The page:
CSC 134-B, 2250 Alcazar St, Los Angeles CA 90033

Phone (213)342-1300, Fax (213)342-1302

email=jelliffe.aaa.hsc.usc.edu

************************************************

Take a look at our Web page for announcements of

new software and upcoming workshops and events!!

It is http://www.usc.edu/hsc/lab_apk/

************************************************

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To: PharmPK.at.pharm.cpb.uokhsc.edu

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From: "Steve Duffull"

Subject: Re: Median and Mean

Date: Tue, 21 Oct 97 16:55:09 PDT

It seems to me that the data will determine whether you use mean, median or

perhaps the mode to describe the central tendency of the distribution.

For the typical plasma profile, I think that it is often best just to show

just the individual's data. Often presenting the mean, or similar, will

hide interesting things in the conc-time profile such as secondary peaks

which may be due to enterohepatic cycling.

For PK population parameters, you should present the information that you

have for them. If you used a computer program that yielded the geometric

mean (and CV%) then this is what you should present. If, however, you used

a computer program that yielded the frequency histogram of the parameters

then it would seem appropriate to present the entire frequency histogram.

Presenting only the arithmetic mean and standard deviation implies that the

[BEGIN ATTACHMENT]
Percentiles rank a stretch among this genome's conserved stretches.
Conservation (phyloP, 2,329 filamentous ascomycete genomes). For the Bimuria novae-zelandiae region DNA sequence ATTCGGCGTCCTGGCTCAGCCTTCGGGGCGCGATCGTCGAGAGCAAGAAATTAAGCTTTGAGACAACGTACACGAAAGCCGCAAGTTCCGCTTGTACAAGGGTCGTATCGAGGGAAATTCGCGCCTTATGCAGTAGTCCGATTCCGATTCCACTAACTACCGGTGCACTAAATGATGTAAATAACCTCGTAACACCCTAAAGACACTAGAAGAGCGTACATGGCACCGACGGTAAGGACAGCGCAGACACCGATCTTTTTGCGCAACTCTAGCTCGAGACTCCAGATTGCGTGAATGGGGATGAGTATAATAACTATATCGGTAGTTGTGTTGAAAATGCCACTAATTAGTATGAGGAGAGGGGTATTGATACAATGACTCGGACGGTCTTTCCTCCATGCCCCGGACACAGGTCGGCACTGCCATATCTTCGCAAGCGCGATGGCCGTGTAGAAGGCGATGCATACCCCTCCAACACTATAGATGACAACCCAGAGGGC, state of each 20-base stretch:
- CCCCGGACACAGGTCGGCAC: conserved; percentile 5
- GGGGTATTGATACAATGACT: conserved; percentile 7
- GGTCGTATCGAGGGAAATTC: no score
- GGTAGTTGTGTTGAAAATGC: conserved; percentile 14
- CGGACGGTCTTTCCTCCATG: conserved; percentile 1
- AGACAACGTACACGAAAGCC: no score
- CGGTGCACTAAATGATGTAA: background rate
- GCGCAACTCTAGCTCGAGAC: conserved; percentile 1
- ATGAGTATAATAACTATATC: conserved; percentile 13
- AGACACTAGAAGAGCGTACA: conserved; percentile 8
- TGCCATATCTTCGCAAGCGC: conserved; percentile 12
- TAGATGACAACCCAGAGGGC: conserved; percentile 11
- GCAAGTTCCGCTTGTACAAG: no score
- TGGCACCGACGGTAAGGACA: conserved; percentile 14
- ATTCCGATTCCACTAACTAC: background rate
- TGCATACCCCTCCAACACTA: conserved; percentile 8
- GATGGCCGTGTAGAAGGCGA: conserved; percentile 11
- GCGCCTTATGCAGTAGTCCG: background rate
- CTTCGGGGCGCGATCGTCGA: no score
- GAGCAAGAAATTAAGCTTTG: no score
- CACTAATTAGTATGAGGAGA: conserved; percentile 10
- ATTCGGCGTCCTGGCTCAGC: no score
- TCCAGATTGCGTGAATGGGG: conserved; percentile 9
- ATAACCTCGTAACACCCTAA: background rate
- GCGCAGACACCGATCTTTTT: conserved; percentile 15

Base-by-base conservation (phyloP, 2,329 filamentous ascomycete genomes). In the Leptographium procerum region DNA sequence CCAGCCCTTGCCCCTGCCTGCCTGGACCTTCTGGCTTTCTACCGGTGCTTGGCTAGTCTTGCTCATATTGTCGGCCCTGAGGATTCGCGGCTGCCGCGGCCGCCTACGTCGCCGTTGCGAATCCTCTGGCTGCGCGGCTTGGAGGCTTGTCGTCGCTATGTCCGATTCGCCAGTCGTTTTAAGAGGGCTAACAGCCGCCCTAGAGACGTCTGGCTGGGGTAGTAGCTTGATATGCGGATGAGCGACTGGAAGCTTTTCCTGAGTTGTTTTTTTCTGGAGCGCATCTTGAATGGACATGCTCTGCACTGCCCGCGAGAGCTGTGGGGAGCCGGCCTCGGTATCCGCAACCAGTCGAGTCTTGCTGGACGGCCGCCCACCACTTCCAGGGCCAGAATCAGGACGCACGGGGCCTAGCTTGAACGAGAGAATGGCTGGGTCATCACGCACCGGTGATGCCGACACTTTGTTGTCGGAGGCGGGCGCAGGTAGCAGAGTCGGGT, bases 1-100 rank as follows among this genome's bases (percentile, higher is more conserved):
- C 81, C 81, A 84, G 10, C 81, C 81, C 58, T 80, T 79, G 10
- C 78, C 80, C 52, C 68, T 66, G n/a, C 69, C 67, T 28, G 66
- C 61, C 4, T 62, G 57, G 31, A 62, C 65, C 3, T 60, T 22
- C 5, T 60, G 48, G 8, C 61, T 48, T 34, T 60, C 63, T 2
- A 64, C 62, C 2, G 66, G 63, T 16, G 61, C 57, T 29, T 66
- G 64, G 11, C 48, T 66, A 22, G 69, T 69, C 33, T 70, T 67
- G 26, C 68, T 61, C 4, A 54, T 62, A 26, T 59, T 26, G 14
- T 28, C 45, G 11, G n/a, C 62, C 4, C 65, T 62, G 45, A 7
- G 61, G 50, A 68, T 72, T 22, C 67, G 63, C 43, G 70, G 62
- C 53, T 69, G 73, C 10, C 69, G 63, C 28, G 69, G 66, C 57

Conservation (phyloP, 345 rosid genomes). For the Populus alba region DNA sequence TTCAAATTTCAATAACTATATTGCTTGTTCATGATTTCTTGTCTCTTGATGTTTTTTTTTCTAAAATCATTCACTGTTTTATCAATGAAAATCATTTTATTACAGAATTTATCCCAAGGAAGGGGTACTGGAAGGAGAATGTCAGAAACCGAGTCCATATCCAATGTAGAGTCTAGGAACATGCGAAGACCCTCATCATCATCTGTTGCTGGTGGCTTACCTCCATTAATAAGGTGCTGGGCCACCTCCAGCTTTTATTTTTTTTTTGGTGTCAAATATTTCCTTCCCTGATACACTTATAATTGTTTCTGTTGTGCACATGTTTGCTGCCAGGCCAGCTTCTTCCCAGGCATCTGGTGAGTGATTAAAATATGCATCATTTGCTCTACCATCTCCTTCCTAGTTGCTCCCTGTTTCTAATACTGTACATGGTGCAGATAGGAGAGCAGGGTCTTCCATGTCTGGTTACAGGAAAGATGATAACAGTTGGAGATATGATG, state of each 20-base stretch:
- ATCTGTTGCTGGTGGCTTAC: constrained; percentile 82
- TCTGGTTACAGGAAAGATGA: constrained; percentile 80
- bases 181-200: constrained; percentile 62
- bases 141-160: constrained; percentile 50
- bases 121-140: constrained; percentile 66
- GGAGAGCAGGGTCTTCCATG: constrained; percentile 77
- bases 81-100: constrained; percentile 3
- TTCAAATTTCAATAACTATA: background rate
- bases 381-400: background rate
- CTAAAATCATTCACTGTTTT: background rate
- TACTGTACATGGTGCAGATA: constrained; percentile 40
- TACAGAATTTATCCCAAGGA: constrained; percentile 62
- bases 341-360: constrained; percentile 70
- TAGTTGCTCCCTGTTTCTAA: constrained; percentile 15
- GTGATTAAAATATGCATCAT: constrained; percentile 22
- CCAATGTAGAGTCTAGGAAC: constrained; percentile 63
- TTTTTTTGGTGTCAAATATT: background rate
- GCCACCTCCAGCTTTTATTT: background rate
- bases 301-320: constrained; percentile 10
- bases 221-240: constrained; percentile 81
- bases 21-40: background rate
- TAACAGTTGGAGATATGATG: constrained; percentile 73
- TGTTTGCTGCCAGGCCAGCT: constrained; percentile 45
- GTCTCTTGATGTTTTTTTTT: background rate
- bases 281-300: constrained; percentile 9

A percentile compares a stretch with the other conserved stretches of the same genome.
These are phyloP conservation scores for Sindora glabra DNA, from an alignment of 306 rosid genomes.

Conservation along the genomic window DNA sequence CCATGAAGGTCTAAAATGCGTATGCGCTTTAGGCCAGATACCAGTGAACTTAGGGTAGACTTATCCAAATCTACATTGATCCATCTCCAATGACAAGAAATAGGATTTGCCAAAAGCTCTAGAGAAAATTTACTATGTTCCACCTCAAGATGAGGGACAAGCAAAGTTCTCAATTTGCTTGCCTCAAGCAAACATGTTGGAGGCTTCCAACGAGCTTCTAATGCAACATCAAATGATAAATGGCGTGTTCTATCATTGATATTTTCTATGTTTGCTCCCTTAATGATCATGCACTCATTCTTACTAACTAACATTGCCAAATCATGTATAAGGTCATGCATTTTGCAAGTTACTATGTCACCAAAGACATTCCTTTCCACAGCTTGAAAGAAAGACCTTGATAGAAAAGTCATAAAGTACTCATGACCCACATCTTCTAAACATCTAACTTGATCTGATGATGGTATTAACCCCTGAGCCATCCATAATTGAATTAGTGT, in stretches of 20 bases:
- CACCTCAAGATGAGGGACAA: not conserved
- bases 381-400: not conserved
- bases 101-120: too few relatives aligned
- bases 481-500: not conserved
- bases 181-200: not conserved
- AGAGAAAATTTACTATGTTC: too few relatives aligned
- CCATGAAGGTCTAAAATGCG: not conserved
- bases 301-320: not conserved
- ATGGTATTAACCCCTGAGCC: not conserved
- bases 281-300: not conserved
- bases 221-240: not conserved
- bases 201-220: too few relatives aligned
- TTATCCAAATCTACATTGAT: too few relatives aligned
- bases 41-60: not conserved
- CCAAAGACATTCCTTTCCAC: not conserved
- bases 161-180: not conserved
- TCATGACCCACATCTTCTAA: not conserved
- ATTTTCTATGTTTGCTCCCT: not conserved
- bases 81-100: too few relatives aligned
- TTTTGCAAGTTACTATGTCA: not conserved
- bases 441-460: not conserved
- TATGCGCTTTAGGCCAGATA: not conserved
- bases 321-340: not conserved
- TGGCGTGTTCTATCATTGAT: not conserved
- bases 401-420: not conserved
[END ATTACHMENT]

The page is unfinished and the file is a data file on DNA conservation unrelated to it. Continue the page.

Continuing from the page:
distribution of the parameter is Gaussian (which would need formal

testing). Presenting the median and quartiles (etc) does not describe the

distribution very well. Both parametric and nonparametric descriptions

will tend to hide interesting things in the distribution of the parameters,

eg subpopulations of patients that have different values (eg genetic

polymorphism).

I hope this helps.

Steve Duffull

=======================Steve Duffull

Christchurch

New Zealand

Ph +64 3 3815280

Fax +64 3 3640902

Email sduffull.-at-.clear.net.nz - On 23 Oct 1997 at 09:42:54, "Leon Aarons" (laarons.aaa.fs1.pa.man.ac.uk) sent the message

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NONMEM, because it is an maximum likelihood method, reports the mode

for the population parameters. This is one reason that the

population estimates do not equate to the mean or median of the

individual estimates.

__________________________________________________